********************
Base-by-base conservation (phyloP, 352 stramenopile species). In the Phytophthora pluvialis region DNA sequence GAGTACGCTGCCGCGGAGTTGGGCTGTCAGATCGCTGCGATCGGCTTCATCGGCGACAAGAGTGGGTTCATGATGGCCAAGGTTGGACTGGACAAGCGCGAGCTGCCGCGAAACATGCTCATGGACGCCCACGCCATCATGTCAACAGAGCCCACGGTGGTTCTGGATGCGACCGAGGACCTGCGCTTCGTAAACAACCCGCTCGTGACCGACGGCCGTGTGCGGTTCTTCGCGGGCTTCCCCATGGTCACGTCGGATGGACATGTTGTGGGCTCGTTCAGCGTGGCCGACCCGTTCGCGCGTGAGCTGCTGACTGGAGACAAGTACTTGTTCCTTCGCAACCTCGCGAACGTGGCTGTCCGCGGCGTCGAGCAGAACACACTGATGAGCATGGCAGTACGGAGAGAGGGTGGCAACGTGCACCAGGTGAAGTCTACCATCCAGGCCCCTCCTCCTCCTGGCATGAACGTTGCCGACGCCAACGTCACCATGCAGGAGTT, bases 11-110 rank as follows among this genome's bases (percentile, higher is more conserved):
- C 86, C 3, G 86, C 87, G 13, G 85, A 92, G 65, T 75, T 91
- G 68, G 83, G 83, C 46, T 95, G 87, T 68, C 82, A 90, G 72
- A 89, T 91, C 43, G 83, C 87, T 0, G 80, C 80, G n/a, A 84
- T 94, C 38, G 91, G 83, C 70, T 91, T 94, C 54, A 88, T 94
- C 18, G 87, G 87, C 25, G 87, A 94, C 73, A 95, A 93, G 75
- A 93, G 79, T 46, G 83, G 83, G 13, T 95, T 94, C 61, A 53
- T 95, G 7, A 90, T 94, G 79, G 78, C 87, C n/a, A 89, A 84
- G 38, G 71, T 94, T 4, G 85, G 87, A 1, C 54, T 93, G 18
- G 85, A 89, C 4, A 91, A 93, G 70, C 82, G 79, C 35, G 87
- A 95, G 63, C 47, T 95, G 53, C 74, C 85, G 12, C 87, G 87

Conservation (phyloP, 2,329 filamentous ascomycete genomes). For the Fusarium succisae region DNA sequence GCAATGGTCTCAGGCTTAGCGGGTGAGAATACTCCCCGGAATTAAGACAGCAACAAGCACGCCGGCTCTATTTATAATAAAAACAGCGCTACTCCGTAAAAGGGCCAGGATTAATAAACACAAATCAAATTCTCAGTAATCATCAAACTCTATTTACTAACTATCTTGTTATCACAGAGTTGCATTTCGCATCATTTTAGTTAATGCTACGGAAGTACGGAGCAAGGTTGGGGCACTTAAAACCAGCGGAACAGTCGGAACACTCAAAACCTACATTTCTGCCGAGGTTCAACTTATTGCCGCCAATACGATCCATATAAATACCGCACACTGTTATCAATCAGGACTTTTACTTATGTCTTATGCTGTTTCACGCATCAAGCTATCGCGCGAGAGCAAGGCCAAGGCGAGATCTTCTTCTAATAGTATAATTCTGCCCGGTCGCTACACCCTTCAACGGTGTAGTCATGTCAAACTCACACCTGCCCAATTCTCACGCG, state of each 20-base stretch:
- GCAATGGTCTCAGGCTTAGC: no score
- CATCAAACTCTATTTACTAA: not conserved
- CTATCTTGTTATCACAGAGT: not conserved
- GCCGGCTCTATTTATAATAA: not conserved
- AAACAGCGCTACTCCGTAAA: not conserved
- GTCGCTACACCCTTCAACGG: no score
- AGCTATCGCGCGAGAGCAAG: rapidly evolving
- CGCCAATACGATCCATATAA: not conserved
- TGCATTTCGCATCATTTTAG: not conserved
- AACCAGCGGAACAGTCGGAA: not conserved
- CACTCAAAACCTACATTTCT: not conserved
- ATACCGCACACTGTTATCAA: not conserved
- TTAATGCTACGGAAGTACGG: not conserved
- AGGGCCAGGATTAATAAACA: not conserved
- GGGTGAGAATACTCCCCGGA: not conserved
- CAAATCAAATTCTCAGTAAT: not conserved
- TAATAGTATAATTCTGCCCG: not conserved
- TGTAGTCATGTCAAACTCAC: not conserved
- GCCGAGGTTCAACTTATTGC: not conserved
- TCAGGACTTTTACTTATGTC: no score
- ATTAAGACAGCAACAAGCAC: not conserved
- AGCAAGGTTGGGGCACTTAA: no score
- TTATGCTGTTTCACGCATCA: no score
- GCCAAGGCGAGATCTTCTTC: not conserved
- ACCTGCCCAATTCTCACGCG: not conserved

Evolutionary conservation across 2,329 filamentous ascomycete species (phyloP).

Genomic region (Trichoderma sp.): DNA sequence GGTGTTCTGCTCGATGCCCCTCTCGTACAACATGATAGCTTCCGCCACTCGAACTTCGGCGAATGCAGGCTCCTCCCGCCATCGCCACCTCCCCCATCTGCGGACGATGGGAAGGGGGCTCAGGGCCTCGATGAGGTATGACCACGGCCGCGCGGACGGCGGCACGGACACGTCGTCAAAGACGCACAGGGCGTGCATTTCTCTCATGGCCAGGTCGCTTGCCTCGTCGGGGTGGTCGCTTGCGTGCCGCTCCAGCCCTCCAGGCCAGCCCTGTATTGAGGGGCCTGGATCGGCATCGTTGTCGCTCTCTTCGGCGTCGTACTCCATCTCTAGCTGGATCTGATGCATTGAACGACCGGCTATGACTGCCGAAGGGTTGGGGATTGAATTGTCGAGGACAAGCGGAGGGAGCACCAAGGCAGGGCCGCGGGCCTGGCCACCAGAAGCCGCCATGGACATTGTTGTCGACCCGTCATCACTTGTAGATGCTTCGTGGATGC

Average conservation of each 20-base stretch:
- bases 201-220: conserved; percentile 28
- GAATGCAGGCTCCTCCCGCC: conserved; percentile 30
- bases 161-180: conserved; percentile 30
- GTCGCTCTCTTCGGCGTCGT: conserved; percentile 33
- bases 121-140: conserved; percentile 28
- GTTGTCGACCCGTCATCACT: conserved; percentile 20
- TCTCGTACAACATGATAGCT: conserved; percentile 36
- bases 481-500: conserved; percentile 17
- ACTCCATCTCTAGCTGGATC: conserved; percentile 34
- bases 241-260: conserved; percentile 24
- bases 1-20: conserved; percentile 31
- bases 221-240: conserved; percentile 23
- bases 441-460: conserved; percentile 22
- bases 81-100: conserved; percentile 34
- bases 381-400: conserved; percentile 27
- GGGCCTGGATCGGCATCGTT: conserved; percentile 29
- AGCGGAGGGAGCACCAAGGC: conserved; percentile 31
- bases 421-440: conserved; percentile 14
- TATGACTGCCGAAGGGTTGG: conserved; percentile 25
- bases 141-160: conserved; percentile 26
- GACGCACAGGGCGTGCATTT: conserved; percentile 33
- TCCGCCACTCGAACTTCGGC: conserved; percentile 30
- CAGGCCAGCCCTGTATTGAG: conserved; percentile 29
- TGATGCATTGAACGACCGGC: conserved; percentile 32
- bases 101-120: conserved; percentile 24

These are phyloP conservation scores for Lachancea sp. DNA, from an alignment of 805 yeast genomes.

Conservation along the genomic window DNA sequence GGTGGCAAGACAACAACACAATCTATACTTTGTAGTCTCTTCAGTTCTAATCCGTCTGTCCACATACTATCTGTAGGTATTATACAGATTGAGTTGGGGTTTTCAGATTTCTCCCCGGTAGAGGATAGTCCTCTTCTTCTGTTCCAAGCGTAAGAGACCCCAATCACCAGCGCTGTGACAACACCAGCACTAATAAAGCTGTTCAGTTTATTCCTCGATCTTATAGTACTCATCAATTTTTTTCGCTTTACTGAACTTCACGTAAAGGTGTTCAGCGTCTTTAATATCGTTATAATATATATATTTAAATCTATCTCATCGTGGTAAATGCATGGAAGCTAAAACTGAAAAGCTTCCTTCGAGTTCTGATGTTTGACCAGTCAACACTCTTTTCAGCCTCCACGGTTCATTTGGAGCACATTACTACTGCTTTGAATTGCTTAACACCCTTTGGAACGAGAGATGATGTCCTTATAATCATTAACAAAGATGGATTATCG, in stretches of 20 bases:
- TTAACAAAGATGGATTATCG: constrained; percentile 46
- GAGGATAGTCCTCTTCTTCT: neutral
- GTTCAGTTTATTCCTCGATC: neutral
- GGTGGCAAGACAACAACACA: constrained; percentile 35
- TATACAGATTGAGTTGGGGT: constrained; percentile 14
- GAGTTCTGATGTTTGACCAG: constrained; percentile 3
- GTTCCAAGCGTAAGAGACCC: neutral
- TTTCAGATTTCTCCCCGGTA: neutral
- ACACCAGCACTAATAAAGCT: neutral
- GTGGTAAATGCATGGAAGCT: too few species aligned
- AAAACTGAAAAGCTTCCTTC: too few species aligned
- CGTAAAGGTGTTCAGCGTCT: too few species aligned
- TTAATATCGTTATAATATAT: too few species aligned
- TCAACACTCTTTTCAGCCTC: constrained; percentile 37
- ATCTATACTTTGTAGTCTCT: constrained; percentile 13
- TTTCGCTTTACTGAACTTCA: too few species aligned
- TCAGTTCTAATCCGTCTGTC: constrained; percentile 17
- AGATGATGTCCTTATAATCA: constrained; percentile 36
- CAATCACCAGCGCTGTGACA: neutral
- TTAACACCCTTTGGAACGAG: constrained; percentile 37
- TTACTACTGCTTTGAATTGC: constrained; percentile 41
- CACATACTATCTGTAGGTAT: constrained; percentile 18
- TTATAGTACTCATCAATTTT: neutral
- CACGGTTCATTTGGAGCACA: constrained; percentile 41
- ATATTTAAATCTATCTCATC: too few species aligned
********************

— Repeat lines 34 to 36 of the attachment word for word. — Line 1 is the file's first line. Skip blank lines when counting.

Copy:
- AGCAAGGTTGGGGCACTTAA: no score
- TTATGCTGTTTCACGCATCA: no score
- GCCAAGGCGAGATCTTCTTC: not conserved